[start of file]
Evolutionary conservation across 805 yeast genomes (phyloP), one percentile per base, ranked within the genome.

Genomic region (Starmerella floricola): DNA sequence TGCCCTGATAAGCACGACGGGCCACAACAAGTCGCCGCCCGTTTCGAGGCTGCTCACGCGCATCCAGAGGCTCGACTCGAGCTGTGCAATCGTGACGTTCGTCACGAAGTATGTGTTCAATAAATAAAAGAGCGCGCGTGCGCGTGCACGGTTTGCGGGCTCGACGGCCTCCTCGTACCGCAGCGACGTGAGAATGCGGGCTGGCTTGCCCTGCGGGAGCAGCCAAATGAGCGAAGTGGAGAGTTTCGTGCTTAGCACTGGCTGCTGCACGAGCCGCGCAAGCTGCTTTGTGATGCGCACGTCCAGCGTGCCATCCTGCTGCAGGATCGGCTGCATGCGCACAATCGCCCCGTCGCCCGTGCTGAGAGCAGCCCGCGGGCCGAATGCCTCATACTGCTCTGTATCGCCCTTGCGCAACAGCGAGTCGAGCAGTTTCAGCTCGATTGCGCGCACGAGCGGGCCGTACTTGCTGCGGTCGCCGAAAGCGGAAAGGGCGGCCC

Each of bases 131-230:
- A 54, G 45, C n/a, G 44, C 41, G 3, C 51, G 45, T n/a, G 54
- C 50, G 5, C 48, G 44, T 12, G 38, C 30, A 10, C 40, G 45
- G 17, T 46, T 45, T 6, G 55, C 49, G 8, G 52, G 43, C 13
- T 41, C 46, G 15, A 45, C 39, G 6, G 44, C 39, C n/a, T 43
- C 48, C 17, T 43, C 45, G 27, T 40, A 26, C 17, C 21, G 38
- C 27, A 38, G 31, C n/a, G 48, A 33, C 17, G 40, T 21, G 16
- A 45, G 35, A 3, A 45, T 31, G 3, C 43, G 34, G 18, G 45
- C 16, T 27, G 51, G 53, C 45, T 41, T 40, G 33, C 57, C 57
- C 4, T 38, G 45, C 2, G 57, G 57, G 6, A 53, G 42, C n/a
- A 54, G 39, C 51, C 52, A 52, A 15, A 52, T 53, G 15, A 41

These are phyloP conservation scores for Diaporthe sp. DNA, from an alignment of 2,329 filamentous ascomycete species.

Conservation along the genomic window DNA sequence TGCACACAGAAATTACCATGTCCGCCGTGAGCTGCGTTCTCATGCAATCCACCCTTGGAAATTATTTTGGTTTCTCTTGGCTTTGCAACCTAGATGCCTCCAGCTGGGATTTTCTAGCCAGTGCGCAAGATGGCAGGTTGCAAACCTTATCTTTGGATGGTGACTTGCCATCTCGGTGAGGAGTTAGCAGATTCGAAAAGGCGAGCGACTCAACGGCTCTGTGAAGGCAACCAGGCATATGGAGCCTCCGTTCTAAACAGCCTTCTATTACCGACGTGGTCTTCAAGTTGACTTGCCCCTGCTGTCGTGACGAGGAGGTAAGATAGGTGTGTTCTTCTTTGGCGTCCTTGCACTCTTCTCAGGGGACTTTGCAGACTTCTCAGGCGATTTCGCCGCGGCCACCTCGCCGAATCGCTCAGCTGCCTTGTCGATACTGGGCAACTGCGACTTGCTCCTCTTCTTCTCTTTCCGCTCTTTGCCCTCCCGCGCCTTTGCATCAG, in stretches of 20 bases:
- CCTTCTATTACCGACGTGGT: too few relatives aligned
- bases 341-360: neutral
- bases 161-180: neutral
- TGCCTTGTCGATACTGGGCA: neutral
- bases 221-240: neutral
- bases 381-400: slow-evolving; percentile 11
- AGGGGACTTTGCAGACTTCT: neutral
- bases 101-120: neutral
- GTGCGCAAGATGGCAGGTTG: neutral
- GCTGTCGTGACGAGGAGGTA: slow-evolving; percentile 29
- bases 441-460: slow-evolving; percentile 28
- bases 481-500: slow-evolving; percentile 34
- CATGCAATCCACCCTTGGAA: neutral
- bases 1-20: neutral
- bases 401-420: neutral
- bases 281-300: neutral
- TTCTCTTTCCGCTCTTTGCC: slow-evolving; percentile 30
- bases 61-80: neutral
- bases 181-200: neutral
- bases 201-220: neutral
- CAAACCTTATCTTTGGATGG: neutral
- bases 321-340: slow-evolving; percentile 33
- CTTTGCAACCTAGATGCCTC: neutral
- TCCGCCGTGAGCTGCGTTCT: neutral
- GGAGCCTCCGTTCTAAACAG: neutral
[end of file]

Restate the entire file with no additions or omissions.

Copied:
Evolutionary conservation across 805 yeast genomes (phyloP), one percentile per base, ranked within the genome.

Genomic region (Starmerella floricola): DNA sequence TGCCCTGATAAGCACGACGGGCCACAACAAGTCGCCGCCCGTTTCGAGGCTGCTCACGCGCATCCAGAGGCTCGACTCGAGCTGTGCAATCGTGACGTTCGTCACGAAGTATGTGTTCAATAAATAAAAGAGCGCGCGTGCGCGTGCACGGTTTGCGGGCTCGACGGCCTCCTCGTACCGCAGCGACGTGAGAATGCGGGCTGGCTTGCCCTGCGGGAGCAGCCAAATGAGCGAAGTGGAGAGTTTCGTGCTTAGCACTGGCTGCTGCACGAGCCGCGCAAGCTGCTTTGTGATGCGCACGTCCAGCGTGCCATCCTGCTGCAGGATCGGCTGCATGCGCACAATCGCCCCGTCGCCCGTGCTGAGAGCAGCCCGCGGGCCGAATGCCTCATACTGCTCTGTATCGCCCTTGCGCAACAGCGAGTCGAGCAGTTTCAGCTCGATTGCGCGCACGAGCGGGCCGTACTTGCTGCGGTCGCCGAAAGCGGAAAGGGCGGCCC

Each of bases 131-230:
- A 54, G 45, C n/a, G 44, C 41, G 3, C 51, G 45, T n/a, G 54
- C 50, G 5, C 48, G 44, T 12, G 38, C 30, A 10, C 40, G 45
- G 17, T 46, T 45, T 6, G 55, C 49, G 8, G 52, G 43, C 13
- T 41, C 46, G 15, A 45, C 39, G 6, G 44, C 39, C n/a, T 43
- C 48, C 17, T 43, C 45, G 27, T 40, A 26, C 17, C 21, G 38
- C 27, A 38, G 31, C n/a, G 48, A 33, C 17, G 40, T 21, G 16
- A 45, G 35, A 3, A 45, T 31, G 3, C 43, G 34, G 18, G 45
- C 16, T 27, G 51, G 53, C 45, T 41, T 40, G 33, C 57, C 57
- C 4, T 38, G 45, C 2, G 57, G 57, G 6, A 53, G 42, C n/a
- A 54, G 39, C 51, C 52, A 52, A 15, A 52, T 53, G 15, A 41

These are phyloP conservation scores for Diaporthe sp. DNA, from an alignment of 2,329 filamentous ascomycete species.

Conservation along the genomic window DNA sequence TGCACACAGAAATTACCATGTCCGCCGTGAGCTGCGTTCTCATGCAATCCACCCTTGGAAATTATTTTGGTTTCTCTTGGCTTTGCAACCTAGATGCCTCCAGCTGGGATTTTCTAGCCAGTGCGCAAGATGGCAGGTTGCAAACCTTATCTTTGGATGGTGACTTGCCATCTCGGTGAGGAGTTAGCAGATTCGAAAAGGCGAGCGACTCAACGGCTCTGTGAAGGCAACCAGGCATATGGAGCCTCCGTTCTAAACAGCCTTCTATTACCGACGTGGTCTTCAAGTTGACTTGCCCCTGCTGTCGTGACGAGGAGGTAAGATAGGTGTGTTCTTCTTTGGCGTCCTTGCACTCTTCTCAGGGGACTTTGCAGACTTCTCAGGCGATTTCGCCGCGGCCACCTCGCCGAATCGCTCAGCTGCCTTGTCGATACTGGGCAACTGCGACTTGCTCCTCTTCTTCTCTTTCCGCTCTTTGCCCTCCCGCGCCTTTGCATCAG, in stretches of 20 bases:
- CCTTCTATTACCGACGTGGT: too few relatives aligned
- bases 341-360: neutral
- bases 161-180: neutral
- TGCCTTGTCGATACTGGGCA: neutral
- bases 221-240: neutral
- bases 381-400: slow-evolving; percentile 11
- AGGGGACTTTGCAGACTTCT: neutral
- bases 101-120: neutral
- GTGCGCAAGATGGCAGGTTG: neutral
- GCTGTCGTGACGAGGAGGTA: slow-evolving; percentile 29
- bases 441-460: slow-evolving; percentile 28
- bases 481-500: slow-evolving; percentile 34
- CATGCAATCCACCCTTGGAA: neutral
- bases 1-20: neutral
- bases 401-420: neutral
- bases 281-300: neutral
- TTCTCTTTCCGCTCTTTGCC: slow-evolving; percentile 30
- bases 61-80: neutral
- bases 181-200: neutral
- bases 201-220: neutral
- CAAACCTTATCTTTGGATGG: neutral
- bases 321-340: slow-evolving; percentile 33
- CTTTGCAACCTAGATGCCTC: neutral
- TCCGCCGTGAGCTGCGTTCT: neutral
- GGAGCCTCCGTTCTAAACAG: neutral